For maximum benefit, hints should be updated when the file is repaired, but we must be careful to define the necessary authority correctly. For mutable files, the authority to modify the share is sufficient: anyone who can clobber the file is also allowed to clobber the hints. For immutable files, the question is more difficult. One possibility is that the repairer submits potential hints to the servers that hold old shares, and the server validates the hint itself before committing them to the share's metadata. The server would do this by connecting to the FURL in question and performing the same get_buckets that a downloading client would do. The server could then randomly check a few segments against their block hash trees, and make sure the remote share hash fits into its local share hash tree. This verification process is made marginally easier by the fact that the verifying server already has a copy of the share hash tree.

This last feature (servers checking up on each other) is reminiscent of the original "Tahoe 1" design, in which each file had a cabal of servers holding its shares, and the members of this cabal kept track of each other (validating each others shares, repairing the file when necessary, recruiting new members if too many servers dropped out). We abandoned that design because it required each server to keep track of too much information, but if the location-of-other-shares list is treated merely as a hint, then perhaps it wouldn't be too bad.

Change History (1)

comment:1 Changed at 2010-01-06T20:59:30Z by warner

I was thinking more about this last night, in the context of #872, #447, #573, and other enhanced peer-selection goals. Many of these tickets express a desire to improve certain properties of the distributed files, typically reliability (by improving geographical diversity), reduced repair cost (getting k+1 shares into each datacenter), increased download speed (placing several shares near each downloader), and increased fairness of reliability over time (by trying to fill all servers at the same time instead of at the same rate, flattening out the entropy(peer-selection-process)-vs-time curve as described in comment:ticket:872:4).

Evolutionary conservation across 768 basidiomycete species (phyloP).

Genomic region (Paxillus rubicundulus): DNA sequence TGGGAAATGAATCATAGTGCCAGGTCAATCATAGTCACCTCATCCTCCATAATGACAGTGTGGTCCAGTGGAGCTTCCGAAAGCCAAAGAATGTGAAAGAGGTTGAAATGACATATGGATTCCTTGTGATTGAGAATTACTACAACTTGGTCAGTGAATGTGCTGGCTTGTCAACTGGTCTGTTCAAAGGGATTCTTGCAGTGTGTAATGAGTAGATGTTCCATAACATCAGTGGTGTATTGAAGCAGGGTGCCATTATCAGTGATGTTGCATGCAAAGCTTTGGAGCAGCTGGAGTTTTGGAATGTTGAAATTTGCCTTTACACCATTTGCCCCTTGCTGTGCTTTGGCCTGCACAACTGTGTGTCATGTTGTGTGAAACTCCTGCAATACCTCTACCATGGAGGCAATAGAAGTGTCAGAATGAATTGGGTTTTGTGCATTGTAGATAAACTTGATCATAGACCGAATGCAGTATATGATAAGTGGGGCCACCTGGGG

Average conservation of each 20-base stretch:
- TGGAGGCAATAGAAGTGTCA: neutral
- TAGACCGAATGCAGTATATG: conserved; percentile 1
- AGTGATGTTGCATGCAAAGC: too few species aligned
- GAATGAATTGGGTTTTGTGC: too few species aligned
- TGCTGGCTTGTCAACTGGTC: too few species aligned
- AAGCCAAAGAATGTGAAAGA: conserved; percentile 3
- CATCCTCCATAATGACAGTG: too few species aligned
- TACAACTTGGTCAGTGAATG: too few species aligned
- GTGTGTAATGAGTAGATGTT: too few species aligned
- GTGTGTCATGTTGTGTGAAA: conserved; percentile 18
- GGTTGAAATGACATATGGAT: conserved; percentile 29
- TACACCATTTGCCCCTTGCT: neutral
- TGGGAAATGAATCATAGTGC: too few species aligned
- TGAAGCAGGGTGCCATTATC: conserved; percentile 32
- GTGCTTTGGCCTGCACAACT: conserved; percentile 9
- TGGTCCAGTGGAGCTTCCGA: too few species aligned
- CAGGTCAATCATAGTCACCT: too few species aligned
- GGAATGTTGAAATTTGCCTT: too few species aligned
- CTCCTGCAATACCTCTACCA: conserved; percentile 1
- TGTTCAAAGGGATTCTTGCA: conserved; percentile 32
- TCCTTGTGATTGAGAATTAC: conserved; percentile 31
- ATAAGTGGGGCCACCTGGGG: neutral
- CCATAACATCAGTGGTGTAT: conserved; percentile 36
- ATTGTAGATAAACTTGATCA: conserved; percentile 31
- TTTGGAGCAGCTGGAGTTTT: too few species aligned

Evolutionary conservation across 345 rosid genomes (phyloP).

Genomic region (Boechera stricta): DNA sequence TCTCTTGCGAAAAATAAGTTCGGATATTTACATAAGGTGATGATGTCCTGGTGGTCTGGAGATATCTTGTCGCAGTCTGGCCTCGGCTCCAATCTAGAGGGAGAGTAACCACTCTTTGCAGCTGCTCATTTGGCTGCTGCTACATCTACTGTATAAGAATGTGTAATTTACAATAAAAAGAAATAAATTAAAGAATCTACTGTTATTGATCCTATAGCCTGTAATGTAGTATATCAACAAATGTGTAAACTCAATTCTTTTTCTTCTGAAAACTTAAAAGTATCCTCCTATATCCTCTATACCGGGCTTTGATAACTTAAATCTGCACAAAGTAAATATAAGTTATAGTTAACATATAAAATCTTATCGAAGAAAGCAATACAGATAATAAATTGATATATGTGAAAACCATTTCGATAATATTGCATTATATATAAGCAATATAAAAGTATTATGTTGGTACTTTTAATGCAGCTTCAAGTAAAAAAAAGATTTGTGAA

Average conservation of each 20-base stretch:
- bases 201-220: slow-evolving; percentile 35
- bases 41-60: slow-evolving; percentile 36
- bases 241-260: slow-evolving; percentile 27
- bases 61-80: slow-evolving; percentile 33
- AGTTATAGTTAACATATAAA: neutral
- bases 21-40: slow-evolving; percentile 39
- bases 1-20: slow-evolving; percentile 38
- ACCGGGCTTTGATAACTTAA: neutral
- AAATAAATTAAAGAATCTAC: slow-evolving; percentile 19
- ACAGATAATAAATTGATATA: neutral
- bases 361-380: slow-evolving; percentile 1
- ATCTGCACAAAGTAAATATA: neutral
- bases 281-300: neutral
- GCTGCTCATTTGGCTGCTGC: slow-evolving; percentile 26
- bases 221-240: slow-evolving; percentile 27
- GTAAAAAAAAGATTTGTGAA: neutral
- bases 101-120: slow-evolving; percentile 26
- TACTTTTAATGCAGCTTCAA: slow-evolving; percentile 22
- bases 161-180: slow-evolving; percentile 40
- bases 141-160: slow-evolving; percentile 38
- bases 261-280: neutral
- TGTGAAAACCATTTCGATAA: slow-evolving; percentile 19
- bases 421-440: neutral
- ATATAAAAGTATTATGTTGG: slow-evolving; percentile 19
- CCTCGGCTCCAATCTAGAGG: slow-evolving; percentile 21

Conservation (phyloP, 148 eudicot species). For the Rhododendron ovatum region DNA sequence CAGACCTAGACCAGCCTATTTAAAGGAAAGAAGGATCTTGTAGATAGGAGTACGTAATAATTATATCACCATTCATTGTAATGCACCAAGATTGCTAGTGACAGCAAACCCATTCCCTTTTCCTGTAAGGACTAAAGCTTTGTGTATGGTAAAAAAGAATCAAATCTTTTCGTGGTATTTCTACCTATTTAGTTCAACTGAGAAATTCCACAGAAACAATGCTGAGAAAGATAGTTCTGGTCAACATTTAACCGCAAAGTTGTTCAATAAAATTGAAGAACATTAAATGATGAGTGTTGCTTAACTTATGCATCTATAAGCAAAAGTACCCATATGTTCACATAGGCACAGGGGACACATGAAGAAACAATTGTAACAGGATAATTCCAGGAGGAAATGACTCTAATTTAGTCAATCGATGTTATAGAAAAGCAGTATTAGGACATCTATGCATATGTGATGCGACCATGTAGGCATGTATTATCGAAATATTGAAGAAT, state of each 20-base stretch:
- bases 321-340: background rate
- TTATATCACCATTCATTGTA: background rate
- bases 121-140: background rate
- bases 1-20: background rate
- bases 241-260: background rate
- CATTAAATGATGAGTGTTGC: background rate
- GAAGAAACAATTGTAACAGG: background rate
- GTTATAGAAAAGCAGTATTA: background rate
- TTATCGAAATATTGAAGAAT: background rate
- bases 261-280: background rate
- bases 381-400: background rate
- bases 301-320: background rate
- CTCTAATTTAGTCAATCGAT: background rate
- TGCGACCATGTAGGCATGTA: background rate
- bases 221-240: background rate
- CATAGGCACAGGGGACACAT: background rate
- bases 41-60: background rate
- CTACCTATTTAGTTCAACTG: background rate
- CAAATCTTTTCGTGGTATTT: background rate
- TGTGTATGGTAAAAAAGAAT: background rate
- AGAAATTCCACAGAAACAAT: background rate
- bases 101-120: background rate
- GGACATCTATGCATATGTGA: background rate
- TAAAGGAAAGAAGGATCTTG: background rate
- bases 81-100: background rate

All of these goals are hard to accomplish right now, because we want small fixed readcaps for each file, and that doesn't leave the downloader with a lot of information available to do the matching peer-selection algorithm. The fact that readcaps are immutable means that the repairer/rebalancer (which need to add shares to new places, and sometimes remove them from old ones) are changing the serverlist, and yet the downloader must be able to find the new shares efficiently using the old (fixed) readcap. Even if the file isn't repaired and all shares exist in the same places, the system needs to be tolerant of server churn.

The Tahoe2 selection algorithm provides small fixed readcaps, handles share movement due to repair (assuming the repairer uses Tahoe2 too), and has reasonable tolerance of server churn (adding 10% new servers will increase the downloader's search distance by an average of 10%). And it provides fill-at-same-rate load-balancing behavior, which is easy to understand and happens to give you fill-at-same-time behavior if you have homogeneous servers. But it is hard to accomodate any of the other goals contained in the tickets above, or to trade off some goals against others.